You’ll see what he’s talking about in the following treatment of how a fictional character based on the real George might stumble into one of life’s gray areas to find temporary happiness.

Here’s George McHeard III, at age 12, thinking, What kind of stupid, old-man name is George?  He’s wanting to change it to Jamal or Ju-wan, until his mama tells him the original George, his grandpa, had to come to Alabama from Jamaica; least it’s what she heard.  Little George says, “Yeah . . . ?” thinking of Bob Marley and Lady Saw, hearing reggae in his head.  Never mind the great Eddie Kendricks of the Temptations was from Ensley, where they live, that Motown jive was old.  George bops his head to reggae, and in two years has grown out his dreadlocks and taken up ganja, going around now as George III, the Reggae Kid, has quit high school, and gone to work for Homeboys Catering.  Never mind Domino’s and Pizza Hut.  They’re to scared of drive-bys and armed robberies to make deliveries in Ensley and the projects.  “LET YOUR HOMEBOYS DO THE DRIVING” is the slogan where George works.  He picks up orders and delivers ‘em anywhere.  A cute girl answers the door, George makes his eyes soft and says in his Jamaican lilt, “Sweet chile, ride with me to the country.”  His first two children are conceived at the same time, the twins, Toni and Tawni, over by Bayview Lake.  His daddy writes from McKean Correctional, “You just a boy.  What you doing making babies?”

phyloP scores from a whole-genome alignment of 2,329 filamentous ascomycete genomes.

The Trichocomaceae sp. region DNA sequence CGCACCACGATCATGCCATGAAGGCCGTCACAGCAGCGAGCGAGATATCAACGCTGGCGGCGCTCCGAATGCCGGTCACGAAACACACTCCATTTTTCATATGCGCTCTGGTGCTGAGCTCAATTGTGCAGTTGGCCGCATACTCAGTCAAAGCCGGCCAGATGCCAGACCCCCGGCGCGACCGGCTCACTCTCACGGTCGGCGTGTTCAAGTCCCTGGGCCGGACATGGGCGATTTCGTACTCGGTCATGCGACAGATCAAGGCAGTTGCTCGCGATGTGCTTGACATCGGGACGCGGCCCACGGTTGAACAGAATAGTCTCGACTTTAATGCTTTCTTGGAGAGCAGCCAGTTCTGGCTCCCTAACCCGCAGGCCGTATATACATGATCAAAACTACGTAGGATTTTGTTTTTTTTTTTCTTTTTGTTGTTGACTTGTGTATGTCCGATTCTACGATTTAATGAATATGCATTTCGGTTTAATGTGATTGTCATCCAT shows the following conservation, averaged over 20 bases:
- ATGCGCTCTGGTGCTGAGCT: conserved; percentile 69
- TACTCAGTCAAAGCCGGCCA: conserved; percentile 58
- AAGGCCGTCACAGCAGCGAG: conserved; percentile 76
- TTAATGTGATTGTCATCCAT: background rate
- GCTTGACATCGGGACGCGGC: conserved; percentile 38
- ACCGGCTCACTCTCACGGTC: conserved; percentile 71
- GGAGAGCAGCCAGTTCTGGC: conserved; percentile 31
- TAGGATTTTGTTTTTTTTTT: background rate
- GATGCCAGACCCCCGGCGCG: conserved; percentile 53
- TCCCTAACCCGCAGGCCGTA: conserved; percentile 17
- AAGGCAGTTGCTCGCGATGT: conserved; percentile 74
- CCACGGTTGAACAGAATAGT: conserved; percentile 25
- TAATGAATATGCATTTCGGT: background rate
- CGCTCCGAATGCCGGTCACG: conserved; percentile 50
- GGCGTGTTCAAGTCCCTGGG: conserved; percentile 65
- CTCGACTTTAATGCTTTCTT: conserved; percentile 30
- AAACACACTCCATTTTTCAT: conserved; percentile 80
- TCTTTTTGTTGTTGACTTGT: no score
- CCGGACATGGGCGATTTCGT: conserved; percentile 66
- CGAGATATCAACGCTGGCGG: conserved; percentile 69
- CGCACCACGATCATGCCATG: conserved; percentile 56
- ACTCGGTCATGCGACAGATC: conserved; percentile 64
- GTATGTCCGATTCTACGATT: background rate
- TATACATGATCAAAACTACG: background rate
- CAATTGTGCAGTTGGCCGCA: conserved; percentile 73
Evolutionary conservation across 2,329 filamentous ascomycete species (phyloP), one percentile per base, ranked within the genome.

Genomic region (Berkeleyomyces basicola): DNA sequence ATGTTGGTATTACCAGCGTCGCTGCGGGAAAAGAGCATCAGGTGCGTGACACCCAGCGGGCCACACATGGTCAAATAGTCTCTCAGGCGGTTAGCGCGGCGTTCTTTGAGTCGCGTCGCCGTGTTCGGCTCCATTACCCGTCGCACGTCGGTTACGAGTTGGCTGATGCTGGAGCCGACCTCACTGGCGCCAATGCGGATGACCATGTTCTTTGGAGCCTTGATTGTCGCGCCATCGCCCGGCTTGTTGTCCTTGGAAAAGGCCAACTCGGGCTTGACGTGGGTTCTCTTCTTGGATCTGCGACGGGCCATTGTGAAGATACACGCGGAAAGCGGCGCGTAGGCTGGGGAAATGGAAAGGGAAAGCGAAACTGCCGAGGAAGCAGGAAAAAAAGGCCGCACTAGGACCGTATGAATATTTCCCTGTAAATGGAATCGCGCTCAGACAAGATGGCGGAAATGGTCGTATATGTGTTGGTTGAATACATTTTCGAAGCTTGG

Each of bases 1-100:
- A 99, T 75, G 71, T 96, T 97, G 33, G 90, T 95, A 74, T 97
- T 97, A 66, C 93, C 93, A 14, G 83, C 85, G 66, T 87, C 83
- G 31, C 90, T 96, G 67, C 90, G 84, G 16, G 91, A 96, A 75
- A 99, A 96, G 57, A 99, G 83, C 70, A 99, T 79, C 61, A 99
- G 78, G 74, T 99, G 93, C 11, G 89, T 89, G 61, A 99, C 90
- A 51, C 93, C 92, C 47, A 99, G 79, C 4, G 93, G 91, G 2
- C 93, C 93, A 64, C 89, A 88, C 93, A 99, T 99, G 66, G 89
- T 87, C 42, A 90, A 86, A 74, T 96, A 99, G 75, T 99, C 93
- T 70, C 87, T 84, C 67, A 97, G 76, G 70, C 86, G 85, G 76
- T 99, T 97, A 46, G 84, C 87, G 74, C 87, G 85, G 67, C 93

By the time he’s 18, George has a dozen kids living in hoods from Pratt City to Bessemer, and the cute mamas who loved his locks and Rasta way of speaking are getting on his ass, one saying cold pizza and food stamps don’t make it, baby; another saying a child needs shoes, a child needs toys, and a child’s mama needs a few things, too, mon - giving him back his island sound with an edge.